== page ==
Video Courtesy of Americans for Medical Progress
Within an animal facility, environmental conditions such as temperature, humidity, light, noise, and air exchange are regulated and evaluated for proper level and consistency. The animal's environment affects the animal's health, and therefore, potentially affects the outcome of a study in which they are participating as a model. Control of environemtnal variables ensures that laboratory animals are provided with the stable living conditions necessary for well-designed research projects. A consistent environment in rooms and cages is important in research facilities. Animals housed outdoors must receive protection from heat, cold and other environmental extremes.
Two terms commonly used to describe animal house are conventional and barrier. In conventional rooms, no special precautions are taken to prevent the introduction of disease into the colony. You house your pets in a conentinoal facility - your house. You feed them, groom them, and vaccinate them against common diseases, but, you don't keep them in a special room or pen to isolate them from the rest of their environment. Most of the larger laboratory animals, such as dogs, cats, pigs, and sheep, are housed in conventional cages and rooms.
Barrier housing involves special cages and procedures, like sterilizing the bedding and passing the room air through special filters. A barrier can be a cage, a room, or even an entire facility. The object is to guard against infection or, if the protocol involves the study of diseases that infect humans or other animals, to keep the disease-causing organism from getting out.
Since many animals spend most of their lives in cages, these enclosures are an important aspect of their environment. Cages must provide the animals with comfort and safety. The animals must be able to move freely within them and have access to clean food and water. Placing too many animals in a cage or using cages that are too small causes stress in the animals. Such stress can affect the animals physiologically and behaviorally, and can alter reserach data.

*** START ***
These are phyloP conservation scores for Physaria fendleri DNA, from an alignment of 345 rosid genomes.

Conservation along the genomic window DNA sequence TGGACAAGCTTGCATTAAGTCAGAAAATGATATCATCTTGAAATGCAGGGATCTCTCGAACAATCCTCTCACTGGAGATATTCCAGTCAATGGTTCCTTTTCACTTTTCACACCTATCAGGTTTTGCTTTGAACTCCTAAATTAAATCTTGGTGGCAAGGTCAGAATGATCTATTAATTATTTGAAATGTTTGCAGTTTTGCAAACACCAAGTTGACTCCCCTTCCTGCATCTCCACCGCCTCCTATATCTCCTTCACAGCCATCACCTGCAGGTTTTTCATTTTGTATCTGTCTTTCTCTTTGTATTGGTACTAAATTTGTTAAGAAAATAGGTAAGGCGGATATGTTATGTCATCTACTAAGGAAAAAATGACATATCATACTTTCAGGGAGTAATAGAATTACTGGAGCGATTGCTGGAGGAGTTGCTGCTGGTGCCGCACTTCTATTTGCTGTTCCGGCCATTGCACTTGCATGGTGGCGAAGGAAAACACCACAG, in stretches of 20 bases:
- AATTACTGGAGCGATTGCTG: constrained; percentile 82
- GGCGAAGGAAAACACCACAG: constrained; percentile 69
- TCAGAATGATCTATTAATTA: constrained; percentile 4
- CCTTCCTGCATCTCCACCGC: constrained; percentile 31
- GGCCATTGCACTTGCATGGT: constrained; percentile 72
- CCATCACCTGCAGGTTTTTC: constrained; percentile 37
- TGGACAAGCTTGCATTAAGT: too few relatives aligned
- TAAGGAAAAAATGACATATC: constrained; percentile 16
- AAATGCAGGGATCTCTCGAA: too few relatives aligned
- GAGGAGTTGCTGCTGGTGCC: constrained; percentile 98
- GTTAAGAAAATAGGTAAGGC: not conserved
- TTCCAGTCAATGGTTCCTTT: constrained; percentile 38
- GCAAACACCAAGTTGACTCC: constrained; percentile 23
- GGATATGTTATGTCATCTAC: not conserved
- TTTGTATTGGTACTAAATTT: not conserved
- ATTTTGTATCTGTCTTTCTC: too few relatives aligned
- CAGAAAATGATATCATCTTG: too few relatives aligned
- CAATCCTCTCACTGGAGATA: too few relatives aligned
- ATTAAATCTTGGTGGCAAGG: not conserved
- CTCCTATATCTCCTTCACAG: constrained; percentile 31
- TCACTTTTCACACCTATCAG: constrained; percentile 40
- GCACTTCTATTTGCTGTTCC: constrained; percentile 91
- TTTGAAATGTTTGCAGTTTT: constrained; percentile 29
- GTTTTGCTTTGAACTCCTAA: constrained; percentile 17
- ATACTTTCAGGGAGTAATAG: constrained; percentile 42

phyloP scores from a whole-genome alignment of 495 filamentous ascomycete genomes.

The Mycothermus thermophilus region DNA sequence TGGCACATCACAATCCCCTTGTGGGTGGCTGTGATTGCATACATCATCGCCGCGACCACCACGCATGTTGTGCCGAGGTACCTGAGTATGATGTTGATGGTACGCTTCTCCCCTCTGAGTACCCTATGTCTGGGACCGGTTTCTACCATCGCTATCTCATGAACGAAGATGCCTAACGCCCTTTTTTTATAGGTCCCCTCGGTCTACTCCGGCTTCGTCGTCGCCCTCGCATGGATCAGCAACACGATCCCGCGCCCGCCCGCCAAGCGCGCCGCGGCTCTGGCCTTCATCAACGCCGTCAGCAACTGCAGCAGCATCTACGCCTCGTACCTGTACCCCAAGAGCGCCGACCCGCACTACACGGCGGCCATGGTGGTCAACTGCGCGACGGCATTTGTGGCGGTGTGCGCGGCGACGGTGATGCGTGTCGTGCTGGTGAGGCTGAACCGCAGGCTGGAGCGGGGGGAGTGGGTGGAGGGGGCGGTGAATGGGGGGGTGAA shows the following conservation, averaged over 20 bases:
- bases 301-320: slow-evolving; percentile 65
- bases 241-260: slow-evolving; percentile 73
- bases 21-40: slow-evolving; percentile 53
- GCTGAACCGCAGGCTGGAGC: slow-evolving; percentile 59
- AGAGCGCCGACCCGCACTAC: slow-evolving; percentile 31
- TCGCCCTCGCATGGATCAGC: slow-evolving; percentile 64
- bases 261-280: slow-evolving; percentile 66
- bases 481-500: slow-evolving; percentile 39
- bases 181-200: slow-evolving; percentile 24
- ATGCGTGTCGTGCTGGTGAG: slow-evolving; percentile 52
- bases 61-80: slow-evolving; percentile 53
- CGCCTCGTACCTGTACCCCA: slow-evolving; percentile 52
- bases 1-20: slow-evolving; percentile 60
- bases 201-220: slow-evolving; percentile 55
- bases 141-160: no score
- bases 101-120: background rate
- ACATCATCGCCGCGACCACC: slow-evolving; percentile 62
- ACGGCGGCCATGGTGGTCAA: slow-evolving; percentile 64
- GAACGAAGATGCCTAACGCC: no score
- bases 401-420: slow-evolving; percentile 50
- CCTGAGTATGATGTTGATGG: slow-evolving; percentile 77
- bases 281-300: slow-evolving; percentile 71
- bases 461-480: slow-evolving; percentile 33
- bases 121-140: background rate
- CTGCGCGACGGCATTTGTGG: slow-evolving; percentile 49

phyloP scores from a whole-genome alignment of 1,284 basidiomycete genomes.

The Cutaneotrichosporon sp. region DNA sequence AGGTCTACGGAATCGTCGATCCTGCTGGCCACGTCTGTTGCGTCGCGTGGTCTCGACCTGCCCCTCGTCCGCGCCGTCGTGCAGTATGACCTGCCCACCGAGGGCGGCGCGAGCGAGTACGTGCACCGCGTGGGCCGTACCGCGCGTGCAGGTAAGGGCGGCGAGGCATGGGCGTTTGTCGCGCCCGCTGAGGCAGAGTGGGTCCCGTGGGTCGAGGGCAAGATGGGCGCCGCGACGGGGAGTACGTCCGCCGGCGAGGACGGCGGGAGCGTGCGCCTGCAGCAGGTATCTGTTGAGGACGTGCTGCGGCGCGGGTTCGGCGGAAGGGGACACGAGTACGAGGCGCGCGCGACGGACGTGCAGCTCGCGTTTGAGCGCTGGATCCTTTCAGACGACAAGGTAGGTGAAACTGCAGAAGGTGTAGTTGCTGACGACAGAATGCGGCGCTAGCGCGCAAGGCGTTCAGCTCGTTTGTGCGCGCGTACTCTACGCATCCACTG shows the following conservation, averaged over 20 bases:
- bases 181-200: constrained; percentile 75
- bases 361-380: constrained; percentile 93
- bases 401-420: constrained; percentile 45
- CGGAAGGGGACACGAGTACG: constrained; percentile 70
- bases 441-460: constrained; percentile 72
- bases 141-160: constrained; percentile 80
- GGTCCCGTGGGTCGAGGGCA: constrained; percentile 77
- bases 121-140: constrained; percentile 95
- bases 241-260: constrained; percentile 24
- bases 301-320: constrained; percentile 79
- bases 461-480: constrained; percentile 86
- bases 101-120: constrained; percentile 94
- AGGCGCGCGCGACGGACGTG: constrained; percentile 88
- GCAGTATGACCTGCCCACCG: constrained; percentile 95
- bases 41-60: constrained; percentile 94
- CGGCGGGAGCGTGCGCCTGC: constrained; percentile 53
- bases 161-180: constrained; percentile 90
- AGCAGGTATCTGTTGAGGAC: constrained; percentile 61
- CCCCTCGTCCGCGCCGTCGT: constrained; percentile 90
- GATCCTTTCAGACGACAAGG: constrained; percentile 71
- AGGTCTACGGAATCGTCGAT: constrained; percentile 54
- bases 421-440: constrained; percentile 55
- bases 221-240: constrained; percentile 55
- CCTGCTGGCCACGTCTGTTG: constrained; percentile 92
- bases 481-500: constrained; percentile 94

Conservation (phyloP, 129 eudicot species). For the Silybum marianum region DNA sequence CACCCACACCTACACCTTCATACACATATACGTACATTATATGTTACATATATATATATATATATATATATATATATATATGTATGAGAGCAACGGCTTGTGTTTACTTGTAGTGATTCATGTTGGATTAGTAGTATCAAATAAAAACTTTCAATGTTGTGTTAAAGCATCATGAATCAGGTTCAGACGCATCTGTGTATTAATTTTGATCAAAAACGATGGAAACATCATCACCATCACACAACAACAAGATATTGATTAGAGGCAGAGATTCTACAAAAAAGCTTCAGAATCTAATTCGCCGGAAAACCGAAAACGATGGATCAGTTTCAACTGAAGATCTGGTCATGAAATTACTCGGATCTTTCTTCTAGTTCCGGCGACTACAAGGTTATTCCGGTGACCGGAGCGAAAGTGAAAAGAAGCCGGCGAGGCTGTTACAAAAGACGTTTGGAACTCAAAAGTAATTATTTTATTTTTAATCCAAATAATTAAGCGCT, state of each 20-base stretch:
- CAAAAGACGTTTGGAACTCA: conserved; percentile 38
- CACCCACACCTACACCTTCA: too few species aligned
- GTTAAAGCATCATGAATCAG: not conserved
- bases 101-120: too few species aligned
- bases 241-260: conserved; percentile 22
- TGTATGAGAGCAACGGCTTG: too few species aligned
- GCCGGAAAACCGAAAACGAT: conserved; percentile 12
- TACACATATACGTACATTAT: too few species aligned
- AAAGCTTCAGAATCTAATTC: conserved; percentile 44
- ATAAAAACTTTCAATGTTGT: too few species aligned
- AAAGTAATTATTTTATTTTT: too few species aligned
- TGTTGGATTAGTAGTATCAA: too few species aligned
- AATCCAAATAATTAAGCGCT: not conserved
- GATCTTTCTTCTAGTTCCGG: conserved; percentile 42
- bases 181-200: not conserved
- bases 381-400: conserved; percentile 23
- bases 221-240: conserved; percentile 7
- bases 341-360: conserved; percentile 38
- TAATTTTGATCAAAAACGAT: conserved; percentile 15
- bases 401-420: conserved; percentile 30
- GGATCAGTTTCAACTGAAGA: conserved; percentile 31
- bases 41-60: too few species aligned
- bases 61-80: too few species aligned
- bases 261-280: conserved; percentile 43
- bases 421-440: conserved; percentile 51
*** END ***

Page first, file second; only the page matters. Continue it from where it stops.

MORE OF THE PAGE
There are generally four definable and achievable levels of sanitation in an animal research facility:
Cleaning: The completet removal of all visible soil from a surface.
Sanitization: The process by which the number of bacteria and other organisms living on inanimate objects is reduced enough to prevent disease. Sanitization does not necessarily totally eliminate all microorganisms, but, is aimed at reducing total numbers of organisms.
Disinfection: A more intense form of sanitation which is designed to reduce to a harmless level the number of a specific type of organism, specifically pathogenic organisms (but not necessarily spores), on an object.
Sterilization: The process of rendering an object totally free of all living organisms, including spores.
The Animal Welfare Act regulations set minimum cleaning standards for cates, feeders and water bottles used for many laboratory animal species. Regular sanitization of racks, feeders, watering devices and other pieces of equipment keeps them clean and contamination-free.
Environmental enrichment is an attempt to reduce stress in laboratory animals by allowing them to do the same sorts of things they would do if they were living in the wild. The Guide for the Care and Use of Laboratory Animals refers to environmental enrichment as behavioral management, and divides this management into three categories:
Structural environment consists of components of the primary enclosure, such as resting boards or perches.
Social environment consists of contact with other members of the same species, either direct or by sight, sound, or smell.
Activity includes exercise, exploration, and social interaction with handlers.
Enrichment can be as simple as providing frogs in a tank with a piece of plastic pipe in which to hide, or providing paper material for mice to build a next. Housing compatible animals of the same species together in the same enclosure is considered a very desirable method of providing the opportunity for species-typical behavior, such as grooming and mating, in species that normal live in groups.